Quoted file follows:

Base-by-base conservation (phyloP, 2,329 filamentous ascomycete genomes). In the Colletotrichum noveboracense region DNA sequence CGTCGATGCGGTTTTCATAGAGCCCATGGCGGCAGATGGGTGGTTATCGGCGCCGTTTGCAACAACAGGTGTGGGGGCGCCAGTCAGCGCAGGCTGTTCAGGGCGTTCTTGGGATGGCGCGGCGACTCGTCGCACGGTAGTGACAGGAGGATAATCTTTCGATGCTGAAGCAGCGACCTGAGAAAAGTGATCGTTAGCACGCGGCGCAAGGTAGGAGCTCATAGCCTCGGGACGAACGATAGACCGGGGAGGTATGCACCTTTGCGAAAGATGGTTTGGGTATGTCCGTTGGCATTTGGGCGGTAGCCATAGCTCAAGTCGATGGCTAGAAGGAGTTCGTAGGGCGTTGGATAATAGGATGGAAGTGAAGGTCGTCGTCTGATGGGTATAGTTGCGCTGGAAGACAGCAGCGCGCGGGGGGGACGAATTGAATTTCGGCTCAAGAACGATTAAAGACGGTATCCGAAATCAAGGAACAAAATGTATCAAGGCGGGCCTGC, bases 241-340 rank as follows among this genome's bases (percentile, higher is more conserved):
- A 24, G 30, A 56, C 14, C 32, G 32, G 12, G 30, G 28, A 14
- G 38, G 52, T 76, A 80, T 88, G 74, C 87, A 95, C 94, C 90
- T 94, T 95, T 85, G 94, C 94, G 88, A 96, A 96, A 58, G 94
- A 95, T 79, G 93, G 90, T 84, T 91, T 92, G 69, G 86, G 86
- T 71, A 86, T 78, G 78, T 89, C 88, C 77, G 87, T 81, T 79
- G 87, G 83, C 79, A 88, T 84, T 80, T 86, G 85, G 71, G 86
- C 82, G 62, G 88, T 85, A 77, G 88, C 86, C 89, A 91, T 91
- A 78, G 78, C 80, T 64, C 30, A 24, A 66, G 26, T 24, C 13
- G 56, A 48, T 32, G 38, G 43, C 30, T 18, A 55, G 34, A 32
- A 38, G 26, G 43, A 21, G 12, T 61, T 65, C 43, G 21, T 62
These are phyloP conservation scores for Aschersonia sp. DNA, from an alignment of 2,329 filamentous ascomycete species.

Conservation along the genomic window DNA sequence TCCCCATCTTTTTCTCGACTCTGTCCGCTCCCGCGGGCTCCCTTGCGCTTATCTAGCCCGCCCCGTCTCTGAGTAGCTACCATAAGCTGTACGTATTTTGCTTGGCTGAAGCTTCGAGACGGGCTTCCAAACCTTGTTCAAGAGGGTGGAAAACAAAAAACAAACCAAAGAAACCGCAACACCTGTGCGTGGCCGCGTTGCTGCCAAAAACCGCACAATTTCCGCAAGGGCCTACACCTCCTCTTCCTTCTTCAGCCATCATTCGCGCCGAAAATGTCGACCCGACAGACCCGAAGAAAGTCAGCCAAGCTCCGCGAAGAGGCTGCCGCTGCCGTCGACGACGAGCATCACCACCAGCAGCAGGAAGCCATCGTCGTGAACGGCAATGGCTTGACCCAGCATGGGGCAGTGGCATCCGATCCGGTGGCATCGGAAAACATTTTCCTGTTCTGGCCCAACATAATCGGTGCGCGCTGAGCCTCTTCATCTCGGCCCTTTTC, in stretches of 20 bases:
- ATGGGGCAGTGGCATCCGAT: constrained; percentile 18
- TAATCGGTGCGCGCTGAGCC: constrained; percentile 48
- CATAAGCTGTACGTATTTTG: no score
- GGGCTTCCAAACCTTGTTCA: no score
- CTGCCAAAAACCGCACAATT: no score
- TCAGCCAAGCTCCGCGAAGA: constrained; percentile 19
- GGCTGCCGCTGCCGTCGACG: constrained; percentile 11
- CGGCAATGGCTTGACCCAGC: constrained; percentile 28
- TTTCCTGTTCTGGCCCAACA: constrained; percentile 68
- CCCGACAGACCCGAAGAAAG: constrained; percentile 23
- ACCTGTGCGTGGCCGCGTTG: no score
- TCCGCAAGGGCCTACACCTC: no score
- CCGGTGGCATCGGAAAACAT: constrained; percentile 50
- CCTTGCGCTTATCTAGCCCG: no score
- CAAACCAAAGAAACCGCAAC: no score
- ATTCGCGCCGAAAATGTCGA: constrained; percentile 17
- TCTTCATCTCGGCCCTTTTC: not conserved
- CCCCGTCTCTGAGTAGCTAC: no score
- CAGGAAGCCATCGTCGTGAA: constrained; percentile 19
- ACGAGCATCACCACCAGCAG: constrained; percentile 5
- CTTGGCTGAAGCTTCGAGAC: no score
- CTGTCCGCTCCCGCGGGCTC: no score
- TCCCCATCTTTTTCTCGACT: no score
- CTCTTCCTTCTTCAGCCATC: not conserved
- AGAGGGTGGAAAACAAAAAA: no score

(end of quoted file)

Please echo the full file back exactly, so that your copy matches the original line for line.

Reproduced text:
Base-by-base conservation (phyloP, 2,329 filamentous ascomycete genomes). In the Colletotrichum noveboracense region DNA sequence CGTCGATGCGGTTTTCATAGAGCCCATGGCGGCAGATGGGTGGTTATCGGCGCCGTTTGCAACAACAGGTGTGGGGGCGCCAGTCAGCGCAGGCTGTTCAGGGCGTTCTTGGGATGGCGCGGCGACTCGTCGCACGGTAGTGACAGGAGGATAATCTTTCGATGCTGAAGCAGCGACCTGAGAAAAGTGATCGTTAGCACGCGGCGCAAGGTAGGAGCTCATAGCCTCGGGACGAACGATAGACCGGGGAGGTATGCACCTTTGCGAAAGATGGTTTGGGTATGTCCGTTGGCATTTGGGCGGTAGCCATAGCTCAAGTCGATGGCTAGAAGGAGTTCGTAGGGCGTTGGATAATAGGATGGAAGTGAAGGTCGTCGTCTGATGGGTATAGTTGCGCTGGAAGACAGCAGCGCGCGGGGGGGACGAATTGAATTTCGGCTCAAGAACGATTAAAGACGGTATCCGAAATCAAGGAACAAAATGTATCAAGGCGGGCCTGC, bases 241-340 rank as follows among this genome's bases (percentile, higher is more conserved):
- A 24, G 30, A 56, C 14, C 32, G 32, G 12, G 30, G 28, A 14
- G 38, G 52, T 76, A 80, T 88, G 74, C 87, A 95, C 94, C 90
- T 94, T 95, T 85, G 94, C 94, G 88, A 96, A 96, A 58, G 94
- A 95, T 79, G 93, G 90, T 84, T 91, T 92, G 69, G 86, G 86
- T 71, A 86, T 78, G 78, T 89, C 88, C 77, G 87, T 81, T 79
- G 87, G 83, C 79, A 88, T 84, T 80, T 86, G 85, G 71, G 86
- C 82, G 62, G 88, T 85, A 77, G 88, C 86, C 89, A 91, T 91
- A 78, G 78, C 80, T 64, C 30, A 24, A 66, G 26, T 24, C 13
- G 56, A 48, T 32, G 38, G 43, C 30, T 18, A 55, G 34, A 32
- A 38, G 26, G 43, A 21, G 12, T 61, T 65, C 43, G 21, T 62
These are phyloP conservation scores for Aschersonia sp. DNA, from an alignment of 2,329 filamentous ascomycete species.

Conservation along the genomic window DNA sequence TCCCCATCTTTTTCTCGACTCTGTCCGCTCCCGCGGGCTCCCTTGCGCTTATCTAGCCCGCCCCGTCTCTGAGTAGCTACCATAAGCTGTACGTATTTTGCTTGGCTGAAGCTTCGAGACGGGCTTCCAAACCTTGTTCAAGAGGGTGGAAAACAAAAAACAAACCAAAGAAACCGCAACACCTGTGCGTGGCCGCGTTGCTGCCAAAAACCGCACAATTTCCGCAAGGGCCTACACCTCCTCTTCCTTCTTCAGCCATCATTCGCGCCGAAAATGTCGACCCGACAGACCCGAAGAAAGTCAGCCAAGCTCCGCGAAGAGGCTGCCGCTGCCGTCGACGACGAGCATCACCACCAGCAGCAGGAAGCCATCGTCGTGAACGGCAATGGCTTGACCCAGCATGGGGCAGTGGCATCCGATCCGGTGGCATCGGAAAACATTTTCCTGTTCTGGCCCAACATAATCGGTGCGCGCTGAGCCTCTTCATCTCGGCCCTTTTC, in stretches of 20 bases:
- ATGGGGCAGTGGCATCCGAT: constrained; percentile 18
- TAATCGGTGCGCGCTGAGCC: constrained; percentile 48
- CATAAGCTGTACGTATTTTG: no score
- GGGCTTCCAAACCTTGTTCA: no score
- CTGCCAAAAACCGCACAATT: no score
- TCAGCCAAGCTCCGCGAAGA: constrained; percentile 19
- GGCTGCCGCTGCCGTCGACG: constrained; percentile 11
- CGGCAATGGCTTGACCCAGC: constrained; percentile 28
- TTTCCTGTTCTGGCCCAACA: constrained; percentile 68
- CCCGACAGACCCGAAGAAAG: constrained; percentile 23
- ACCTGTGCGTGGCCGCGTTG: no score
- TCCGCAAGGGCCTACACCTC: no score
- CCGGTGGCATCGGAAAACAT: constrained; percentile 50
- CCTTGCGCTTATCTAGCCCG: no score
- CAAACCAAAGAAACCGCAAC: no score
- ATTCGCGCCGAAAATGTCGA: constrained; percentile 17
- TCTTCATCTCGGCCCTTTTC: not conserved
- CCCCGTCTCTGAGTAGCTAC: no score
- CAGGAAGCCATCGTCGTGAA: constrained; percentile 19
- ACGAGCATCACCACCAGCAG: constrained; percentile 5
- CTTGGCTGAAGCTTCGAGAC: no score
- CTGTCCGCTCCCGCGGGCTC: no score
- TCCCCATCTTTTTCTCGACT: no score
- CTCTTCCTTCTTCAGCCATC: not conserved
- AGAGGGTGGAAAACAAAAAA: no score